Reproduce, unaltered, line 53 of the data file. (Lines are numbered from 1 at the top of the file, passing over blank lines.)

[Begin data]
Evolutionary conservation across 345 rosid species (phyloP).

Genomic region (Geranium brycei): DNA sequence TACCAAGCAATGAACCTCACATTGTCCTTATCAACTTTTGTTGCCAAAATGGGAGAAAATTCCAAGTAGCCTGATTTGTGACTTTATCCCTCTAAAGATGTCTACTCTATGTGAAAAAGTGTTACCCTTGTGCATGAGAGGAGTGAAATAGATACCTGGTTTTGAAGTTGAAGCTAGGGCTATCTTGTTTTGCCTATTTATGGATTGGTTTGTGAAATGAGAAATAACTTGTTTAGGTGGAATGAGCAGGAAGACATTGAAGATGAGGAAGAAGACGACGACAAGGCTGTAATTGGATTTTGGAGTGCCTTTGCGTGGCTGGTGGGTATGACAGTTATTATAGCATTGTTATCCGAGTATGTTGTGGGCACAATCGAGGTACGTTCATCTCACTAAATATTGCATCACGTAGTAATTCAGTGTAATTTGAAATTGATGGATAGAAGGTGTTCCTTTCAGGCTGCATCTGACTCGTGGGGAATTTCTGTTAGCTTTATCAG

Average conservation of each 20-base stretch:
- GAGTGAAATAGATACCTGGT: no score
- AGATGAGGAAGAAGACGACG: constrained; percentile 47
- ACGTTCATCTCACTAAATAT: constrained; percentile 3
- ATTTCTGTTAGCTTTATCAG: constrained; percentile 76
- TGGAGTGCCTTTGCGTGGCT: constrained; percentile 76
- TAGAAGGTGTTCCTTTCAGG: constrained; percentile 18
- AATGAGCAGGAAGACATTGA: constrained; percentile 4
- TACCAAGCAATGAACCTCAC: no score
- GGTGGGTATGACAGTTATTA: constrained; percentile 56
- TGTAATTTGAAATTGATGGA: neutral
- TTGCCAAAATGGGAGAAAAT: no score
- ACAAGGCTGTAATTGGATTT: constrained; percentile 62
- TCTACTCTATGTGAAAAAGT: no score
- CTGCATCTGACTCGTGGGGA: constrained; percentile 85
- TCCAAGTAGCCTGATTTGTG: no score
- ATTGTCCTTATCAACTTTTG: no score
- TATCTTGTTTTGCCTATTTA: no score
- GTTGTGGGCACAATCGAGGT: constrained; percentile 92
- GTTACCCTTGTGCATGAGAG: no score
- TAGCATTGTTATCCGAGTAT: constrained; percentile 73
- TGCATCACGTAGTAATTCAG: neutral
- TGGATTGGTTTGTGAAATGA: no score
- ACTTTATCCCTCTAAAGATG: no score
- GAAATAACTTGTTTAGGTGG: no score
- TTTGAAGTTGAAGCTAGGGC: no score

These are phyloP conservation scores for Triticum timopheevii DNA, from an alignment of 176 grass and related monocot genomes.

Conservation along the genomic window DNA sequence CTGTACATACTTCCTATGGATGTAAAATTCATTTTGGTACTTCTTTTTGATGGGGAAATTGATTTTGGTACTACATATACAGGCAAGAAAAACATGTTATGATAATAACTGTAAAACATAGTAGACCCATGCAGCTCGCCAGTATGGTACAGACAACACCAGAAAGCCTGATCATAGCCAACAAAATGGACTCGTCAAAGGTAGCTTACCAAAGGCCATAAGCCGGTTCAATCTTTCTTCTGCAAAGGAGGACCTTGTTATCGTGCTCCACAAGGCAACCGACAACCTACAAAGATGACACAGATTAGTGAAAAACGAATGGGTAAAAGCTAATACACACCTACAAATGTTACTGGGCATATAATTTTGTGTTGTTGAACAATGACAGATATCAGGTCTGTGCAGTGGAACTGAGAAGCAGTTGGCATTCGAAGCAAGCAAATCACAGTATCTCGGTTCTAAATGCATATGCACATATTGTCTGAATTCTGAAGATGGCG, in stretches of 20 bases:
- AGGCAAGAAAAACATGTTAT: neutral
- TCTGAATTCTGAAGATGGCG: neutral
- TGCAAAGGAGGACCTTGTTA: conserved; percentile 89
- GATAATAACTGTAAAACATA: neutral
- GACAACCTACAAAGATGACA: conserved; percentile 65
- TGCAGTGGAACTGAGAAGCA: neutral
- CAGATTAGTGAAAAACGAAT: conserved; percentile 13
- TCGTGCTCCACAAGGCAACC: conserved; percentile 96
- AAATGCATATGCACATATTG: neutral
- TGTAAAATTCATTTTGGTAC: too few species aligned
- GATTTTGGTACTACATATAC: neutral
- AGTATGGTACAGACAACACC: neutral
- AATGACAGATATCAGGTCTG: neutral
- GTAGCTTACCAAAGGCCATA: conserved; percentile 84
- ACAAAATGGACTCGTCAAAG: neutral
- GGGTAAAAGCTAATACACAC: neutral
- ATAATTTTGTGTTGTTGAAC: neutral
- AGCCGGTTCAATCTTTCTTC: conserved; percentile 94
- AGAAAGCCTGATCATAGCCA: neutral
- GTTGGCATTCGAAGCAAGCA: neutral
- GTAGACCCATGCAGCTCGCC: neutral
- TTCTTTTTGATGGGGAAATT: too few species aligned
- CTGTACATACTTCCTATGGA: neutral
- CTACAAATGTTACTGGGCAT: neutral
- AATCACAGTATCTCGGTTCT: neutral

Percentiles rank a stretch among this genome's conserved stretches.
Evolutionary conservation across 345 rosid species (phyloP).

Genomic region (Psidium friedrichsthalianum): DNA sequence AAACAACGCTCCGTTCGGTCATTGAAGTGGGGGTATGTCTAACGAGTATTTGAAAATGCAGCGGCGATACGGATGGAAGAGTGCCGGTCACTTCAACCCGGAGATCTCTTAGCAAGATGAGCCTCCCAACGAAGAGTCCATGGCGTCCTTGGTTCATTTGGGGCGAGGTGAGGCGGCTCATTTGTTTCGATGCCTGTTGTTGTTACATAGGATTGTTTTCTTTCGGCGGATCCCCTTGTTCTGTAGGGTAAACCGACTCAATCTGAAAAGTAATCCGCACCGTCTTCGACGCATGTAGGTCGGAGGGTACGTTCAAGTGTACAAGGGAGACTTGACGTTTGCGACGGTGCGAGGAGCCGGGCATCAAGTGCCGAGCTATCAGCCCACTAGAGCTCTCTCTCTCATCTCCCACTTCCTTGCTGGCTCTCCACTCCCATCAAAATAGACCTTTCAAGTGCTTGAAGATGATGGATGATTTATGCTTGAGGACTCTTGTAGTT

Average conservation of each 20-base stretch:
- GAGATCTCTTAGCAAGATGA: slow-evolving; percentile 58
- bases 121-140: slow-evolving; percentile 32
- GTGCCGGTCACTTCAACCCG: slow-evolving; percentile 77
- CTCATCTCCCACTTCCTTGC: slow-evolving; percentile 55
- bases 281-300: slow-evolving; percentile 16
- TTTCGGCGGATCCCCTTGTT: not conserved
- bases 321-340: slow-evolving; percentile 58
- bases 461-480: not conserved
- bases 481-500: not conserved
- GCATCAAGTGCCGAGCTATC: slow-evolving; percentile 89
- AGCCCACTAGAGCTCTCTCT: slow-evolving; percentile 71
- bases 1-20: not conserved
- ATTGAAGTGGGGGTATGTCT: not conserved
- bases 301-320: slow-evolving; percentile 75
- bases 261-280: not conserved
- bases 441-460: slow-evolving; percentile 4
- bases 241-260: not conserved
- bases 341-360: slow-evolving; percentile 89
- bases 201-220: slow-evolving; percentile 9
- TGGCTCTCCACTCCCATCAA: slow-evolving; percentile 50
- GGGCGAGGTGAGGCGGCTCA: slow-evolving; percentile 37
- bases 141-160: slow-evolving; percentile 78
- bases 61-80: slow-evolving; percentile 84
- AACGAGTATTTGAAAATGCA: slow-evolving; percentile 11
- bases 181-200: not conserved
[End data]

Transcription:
- CTGTACATACTTCCTATGGA: neutral